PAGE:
*I used homemade broth cobbled together from the soup stock scrap bag in the freezer. All the raw chicken or turkey skin and trimmings that would normally get thrown away get tossed in there, along with rotisserie chicken carcasses and scraps of onions, carrots, celery and parsley. When the bag is full, it goes into the crock pot along with water to cover, garlic, herbs, salt and pepper. I let it brood for for the day, strain out all the bits, then refrigerate until I can remove the solidified fat from the top. It then gets divided into one-cup portions in freezer containers. Those go into the freezer for whenever I need stock.

Before the Summer is Gone

Thought I’d better get this uploaded before the summer is officially over:

Late Summer Garden Pasta

Harvest all the ripe tomatoes and bell peppers from the patio pots. Grab a handful or two of basil and oregano while you're out there.

Get some fresh spinach from the organic grocer. Wash well, stem and coarsely chop.

Start a generous pot of water for the pasta. I like quinoa spirals, but that’s because I avoid wheat. Use what you like.

Heat a little olive oil in a large pan over low to medium heat. Grab a good-sized yellow onion from the pantry, dice, and toss in with the olive oil. Give it a good stir, then let it cook slowly for a few minutes. You want to "sweat" it, not brown it. Let the onion cook, stirring occasionally, while you prep the peppers.

Seed and dice the peppers. Toss them in with the onions and stir. Let cook while you dice the tomatoes.

Cut cherry, grape or little yellow pear tomatoes (they are so cute!) in half. Larger tomatoes chop coarsely, maybe one-half to one inch pieces. Set aside.

Take a couple of cloves of garlic from the pantry, place on cutting board and whack with the side of a large knife. Peel away the papery skin and mince. Throw in the pot with the onions and peppers. Stir., and let cook for a minute or two.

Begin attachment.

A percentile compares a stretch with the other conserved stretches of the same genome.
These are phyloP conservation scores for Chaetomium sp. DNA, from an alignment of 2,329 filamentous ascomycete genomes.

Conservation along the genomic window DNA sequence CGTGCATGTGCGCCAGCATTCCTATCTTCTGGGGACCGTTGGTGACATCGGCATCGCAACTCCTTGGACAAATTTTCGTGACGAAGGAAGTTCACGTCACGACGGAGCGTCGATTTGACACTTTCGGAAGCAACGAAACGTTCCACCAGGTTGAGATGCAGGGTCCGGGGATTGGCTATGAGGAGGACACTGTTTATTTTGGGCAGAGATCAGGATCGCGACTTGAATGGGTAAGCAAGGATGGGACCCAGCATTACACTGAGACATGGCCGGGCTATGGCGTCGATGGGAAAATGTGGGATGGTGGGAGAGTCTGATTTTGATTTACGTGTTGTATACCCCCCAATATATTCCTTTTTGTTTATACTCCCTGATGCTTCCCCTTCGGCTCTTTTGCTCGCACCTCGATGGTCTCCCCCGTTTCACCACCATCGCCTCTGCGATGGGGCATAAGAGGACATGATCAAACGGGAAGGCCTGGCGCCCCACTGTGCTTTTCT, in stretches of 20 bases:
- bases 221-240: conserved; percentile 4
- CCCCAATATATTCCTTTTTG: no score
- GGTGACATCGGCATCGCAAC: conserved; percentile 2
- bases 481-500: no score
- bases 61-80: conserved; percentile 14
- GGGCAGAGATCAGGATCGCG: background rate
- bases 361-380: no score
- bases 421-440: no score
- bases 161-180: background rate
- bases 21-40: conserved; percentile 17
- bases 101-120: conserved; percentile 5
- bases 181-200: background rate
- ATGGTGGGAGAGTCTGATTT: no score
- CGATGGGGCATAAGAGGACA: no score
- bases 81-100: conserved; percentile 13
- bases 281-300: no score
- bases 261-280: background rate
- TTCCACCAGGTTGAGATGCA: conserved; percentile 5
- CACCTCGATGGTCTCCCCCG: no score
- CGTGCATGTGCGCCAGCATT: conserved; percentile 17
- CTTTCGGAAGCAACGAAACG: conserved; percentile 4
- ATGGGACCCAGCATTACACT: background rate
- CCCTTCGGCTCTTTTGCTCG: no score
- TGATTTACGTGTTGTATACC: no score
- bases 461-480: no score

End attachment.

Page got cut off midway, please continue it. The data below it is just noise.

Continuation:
Add the tomatoes to the pot. Mince the basil and oregano, toss in the pot, and stir. Add salt and pepper to taste.

Dump the spinach into the pot, cover, and reduce heat to low. Leave it alone while you cook the pasta.

By now, the water should be boiling. Put in the dried pasta, stir, and cook according to package directions. Drain the pasta and set aside.

By the time the pasta is done, the spinach will be wilted. Give the the vegetables in the pot a good stir, then dump in the pasta. Toss it all together.

Serve in deep bowls as is, or with a sprinkle of shredded Pecorino Romano.


It Resembles Tabbouleh

Last night’s dinner came out very good; I’ll bring it to work for lunch today.

Quinoa Salad

from the store:
  • 1 cup uncooked quinoa
  • 2 cucumbers
  • 2 bunches green onions

from the garden:
  • random number of tomatoes, whatever is ripe
  • a good handful of parsley
  • a basil leaf or two
  • tiny sprig of mint

vinaigrette dressing* of your choice

Cook the quinoa according to package directions. Usually, you need to wash it in a few changes of water to get rid of any saponins (responsible for a soapy taste and digestive distress), then cook it like rice, one part quinoa to two parts water for 15-20 minutes. Pop it in a big bowl to cool.

Quarter the cukes lengthwise, then thickly slice. Toss in with the quinoa.

Slice off the root ends of the onions then thinly slice the rest, using all the white and whatever of the green is crisp and bright. Toss in with the quinoa.

Cut tiny tomatoes in halves or quarters (I had grape tomatoes and little yellow pear tomatoes); larger tomatoes should be diced to about the same size as the babies. Toss in with the quinoa.

Mince the herbs. I use a large wooden bowl and a mezzaluna knife; works great. Toss in with the quinoa.

Pour in the vinaigrette and blend everything together. Chill for an hour or two so the flavors "marry." Serve cold or room temperature.